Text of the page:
The world’s forests, which now occupy 30% of the earth’s land surface, are an extremely significant resource, storing vast amounts of carbon, aiding in the purification of water and air, preserving natural biodiversity, and providing livelihoods for millions of people. Despite their critical importance, forests are under attack on a global scale, with the equivalent of 30 soccer fields disappearing every minute.Continue reading “The Value of Forestry [Infographic]”
According to hundreds of thousands of scientists, research bodies, and global indicators, our climate is changing at a rapid rate. It is something that many of us have a hard time seeing in our day-to-day lives. Something that many of us chalk up to a freak event, a strange spring, or just a result of essential development.
However, many of the negative impacts that we see are at least partially the result of climatic changes. Wildfire season may be normal, but the size and scale of the fires are influenced in part by a hotter climate. Likewise, it may be normal to have the occasional wet spring but some of those torrential downpours were fueled by more water evaporating off the ocean.
The land and environmental impacts are not the only tolls of climate change though. The individual health of people is also altered by the climatic conditions we live in. And not all people are subject to the same living conditions, meaning that certain populations are most certainly going to be more negatively impacted by climate change than others.Continue reading “Climate Change Vulnerability and Global Health Disparities”
From severe storms to critical droughts, extreme weather changes caused by climate change are seriously impacting the planet. One upcoming event which has a significant impact on the environment is the fast-spending fuelled event that is Black Friday. Deliveries from Black Friday alone produce 429,000 tonnes of carbon and garden experts Primrose found that you would need to plant seven million trees to offset the effect of the day’s emissions.
Primrose have imagined what five famous gardens could look like in the future as a result of the climate crisis. By using scientific research revealing the extreme weather targeting environments in five different countries, they’ve created interactive graphics to show what could happen to the world’s most sacred gardens if we don’t act.Continue reading “How Climate Crisis could impact 5 Famous Gardens around the World”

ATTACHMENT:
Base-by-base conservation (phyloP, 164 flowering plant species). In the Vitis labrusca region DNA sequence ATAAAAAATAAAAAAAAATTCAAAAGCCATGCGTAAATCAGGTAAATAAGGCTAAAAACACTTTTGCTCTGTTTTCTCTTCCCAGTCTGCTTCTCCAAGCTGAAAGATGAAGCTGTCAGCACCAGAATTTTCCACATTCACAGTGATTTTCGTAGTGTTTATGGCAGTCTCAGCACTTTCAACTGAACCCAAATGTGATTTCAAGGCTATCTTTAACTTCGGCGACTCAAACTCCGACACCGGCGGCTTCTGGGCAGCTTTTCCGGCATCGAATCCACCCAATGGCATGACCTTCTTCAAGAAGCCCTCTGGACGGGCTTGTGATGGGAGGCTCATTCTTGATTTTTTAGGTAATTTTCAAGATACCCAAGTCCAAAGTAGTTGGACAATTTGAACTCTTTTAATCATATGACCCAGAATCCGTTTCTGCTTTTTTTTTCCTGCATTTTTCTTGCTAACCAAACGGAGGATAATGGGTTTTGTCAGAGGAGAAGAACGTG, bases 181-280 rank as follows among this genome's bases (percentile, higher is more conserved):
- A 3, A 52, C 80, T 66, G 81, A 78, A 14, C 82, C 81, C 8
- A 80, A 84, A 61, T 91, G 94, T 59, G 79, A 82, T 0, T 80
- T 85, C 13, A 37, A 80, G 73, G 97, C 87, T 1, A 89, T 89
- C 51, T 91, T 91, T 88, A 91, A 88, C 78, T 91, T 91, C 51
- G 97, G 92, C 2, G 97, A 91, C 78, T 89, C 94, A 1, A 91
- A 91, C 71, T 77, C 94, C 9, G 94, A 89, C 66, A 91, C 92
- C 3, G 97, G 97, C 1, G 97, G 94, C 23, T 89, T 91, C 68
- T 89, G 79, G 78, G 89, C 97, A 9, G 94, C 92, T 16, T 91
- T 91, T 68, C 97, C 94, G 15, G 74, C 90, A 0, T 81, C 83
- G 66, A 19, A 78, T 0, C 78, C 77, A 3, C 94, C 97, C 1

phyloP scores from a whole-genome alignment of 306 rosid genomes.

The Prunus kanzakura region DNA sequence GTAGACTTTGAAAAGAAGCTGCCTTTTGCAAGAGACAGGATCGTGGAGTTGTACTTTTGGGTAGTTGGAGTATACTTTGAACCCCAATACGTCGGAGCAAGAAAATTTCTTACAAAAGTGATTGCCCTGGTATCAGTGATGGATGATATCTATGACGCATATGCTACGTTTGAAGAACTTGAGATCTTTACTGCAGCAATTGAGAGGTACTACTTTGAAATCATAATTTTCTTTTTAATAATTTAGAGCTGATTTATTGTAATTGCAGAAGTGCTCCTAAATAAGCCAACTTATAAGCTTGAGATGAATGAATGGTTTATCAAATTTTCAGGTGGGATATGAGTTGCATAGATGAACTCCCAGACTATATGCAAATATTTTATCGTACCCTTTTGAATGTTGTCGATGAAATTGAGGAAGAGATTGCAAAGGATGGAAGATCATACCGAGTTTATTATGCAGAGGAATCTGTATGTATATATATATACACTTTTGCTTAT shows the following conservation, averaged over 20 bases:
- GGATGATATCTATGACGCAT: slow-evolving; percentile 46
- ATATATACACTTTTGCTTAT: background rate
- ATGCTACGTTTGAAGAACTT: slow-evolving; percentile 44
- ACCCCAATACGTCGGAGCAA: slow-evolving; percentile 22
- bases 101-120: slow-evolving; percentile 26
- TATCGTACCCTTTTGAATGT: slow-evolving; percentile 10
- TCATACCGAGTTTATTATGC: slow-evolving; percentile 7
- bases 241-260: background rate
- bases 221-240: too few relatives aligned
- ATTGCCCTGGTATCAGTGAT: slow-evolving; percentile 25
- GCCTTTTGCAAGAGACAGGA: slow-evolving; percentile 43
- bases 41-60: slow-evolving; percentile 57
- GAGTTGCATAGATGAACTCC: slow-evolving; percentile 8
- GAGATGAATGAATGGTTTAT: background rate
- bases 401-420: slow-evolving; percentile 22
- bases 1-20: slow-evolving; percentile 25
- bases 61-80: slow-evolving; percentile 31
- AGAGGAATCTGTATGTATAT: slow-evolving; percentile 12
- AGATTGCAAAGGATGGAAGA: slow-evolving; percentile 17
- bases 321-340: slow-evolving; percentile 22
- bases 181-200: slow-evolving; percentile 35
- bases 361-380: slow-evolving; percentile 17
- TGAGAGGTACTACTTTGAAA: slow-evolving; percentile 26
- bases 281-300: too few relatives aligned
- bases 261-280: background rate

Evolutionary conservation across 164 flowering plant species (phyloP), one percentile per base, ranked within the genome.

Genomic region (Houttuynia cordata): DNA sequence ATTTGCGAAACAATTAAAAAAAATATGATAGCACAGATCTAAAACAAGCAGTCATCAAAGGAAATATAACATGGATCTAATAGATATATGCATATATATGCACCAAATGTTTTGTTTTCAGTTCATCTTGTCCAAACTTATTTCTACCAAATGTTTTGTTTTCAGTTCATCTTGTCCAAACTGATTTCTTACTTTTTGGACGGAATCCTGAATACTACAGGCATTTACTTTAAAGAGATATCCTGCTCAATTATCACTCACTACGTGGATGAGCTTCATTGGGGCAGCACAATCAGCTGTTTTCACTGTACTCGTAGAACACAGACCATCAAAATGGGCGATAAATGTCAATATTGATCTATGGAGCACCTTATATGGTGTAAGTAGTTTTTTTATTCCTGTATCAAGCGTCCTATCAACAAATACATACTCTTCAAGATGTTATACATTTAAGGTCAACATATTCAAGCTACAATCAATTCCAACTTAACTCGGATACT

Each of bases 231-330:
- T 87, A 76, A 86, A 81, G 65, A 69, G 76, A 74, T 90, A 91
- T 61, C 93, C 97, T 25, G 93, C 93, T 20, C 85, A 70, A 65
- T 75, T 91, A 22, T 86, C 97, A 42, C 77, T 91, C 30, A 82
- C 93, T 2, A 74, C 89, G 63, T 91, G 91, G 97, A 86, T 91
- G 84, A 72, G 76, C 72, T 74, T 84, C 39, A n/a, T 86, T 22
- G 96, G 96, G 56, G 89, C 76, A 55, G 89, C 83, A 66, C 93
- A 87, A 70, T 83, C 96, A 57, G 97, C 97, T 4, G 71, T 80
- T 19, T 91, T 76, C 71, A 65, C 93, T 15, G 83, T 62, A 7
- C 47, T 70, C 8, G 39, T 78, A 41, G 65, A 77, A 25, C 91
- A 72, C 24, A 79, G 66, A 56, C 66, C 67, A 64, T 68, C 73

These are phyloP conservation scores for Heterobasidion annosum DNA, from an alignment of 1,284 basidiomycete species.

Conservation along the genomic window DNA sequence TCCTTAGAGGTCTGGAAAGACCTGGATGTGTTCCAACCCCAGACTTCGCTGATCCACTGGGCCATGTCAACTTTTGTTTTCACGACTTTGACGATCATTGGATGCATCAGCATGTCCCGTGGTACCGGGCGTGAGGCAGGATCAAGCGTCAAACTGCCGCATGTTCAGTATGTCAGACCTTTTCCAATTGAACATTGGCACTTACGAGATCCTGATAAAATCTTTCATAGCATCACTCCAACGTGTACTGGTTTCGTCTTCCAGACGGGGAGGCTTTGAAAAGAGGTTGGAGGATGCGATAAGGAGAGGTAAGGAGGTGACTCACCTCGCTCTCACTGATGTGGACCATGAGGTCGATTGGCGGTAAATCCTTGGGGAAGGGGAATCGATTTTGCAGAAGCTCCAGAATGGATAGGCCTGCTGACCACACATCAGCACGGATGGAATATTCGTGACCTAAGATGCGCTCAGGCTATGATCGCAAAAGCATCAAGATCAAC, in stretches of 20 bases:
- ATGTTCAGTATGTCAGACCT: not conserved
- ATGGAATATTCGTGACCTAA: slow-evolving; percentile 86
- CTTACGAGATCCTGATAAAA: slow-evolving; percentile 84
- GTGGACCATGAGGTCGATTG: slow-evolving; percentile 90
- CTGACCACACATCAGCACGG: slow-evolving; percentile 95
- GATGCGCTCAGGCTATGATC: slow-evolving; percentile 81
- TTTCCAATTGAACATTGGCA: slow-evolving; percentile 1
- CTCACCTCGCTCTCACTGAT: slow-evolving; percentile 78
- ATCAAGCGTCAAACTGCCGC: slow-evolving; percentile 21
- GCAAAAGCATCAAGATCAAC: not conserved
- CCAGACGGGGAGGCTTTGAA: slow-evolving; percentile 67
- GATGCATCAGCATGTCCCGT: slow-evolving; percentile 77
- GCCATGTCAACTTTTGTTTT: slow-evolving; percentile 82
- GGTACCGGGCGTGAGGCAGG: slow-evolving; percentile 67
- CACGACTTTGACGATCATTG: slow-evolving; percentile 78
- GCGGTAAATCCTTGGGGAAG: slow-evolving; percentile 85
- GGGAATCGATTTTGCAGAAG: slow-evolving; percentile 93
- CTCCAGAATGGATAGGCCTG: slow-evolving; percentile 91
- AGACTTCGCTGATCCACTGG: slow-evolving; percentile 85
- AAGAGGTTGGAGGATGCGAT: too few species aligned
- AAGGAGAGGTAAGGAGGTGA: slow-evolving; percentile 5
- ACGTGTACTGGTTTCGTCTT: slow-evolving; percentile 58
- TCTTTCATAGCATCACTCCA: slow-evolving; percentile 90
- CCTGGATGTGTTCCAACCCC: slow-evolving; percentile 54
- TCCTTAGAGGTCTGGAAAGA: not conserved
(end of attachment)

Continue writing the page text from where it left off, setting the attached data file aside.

The reason I read this book was that I wanted to know more about sustainable agriculture. So, I search on the internet and found a list of 100 books on this topic. There were a lot of textbooks and literature for farmers and professionals in that area. So, in the end, I picked this one by Jonathan Safran Foer as it seemed to be more for newbies to the area. I got it as an audiobook and started listening. After a few minutes, I checked if I had accidentally bought another book as as Foer went on an on about suicide notes and breathing the same molecules as Hitler and Julius Ceasar – it was very confusing and not clear at all, what all that got to do with climate change and agriculture.
But I kept going – much easier with an audiobook than with a printed book, I suppose – and it slowly became clear. Before touching on the topic of agriculture, Foer talks a long time about the psychology of how the human race is handling the climate crisis. To name just two:Continue reading ““We Are the Weather” by Jonathan Safran Foer [Review]”
I am concerned about the climate crisis and I am trying to live more sustainably. Also, I am a Christian and I believe in God. And the reason I read this book was the question: are these two separate areas of my life or is there a connection, or even an overlap, between them?Continue reading ““Planetwise – Dare To Care for God’s World” by Dave Bookless [Review]”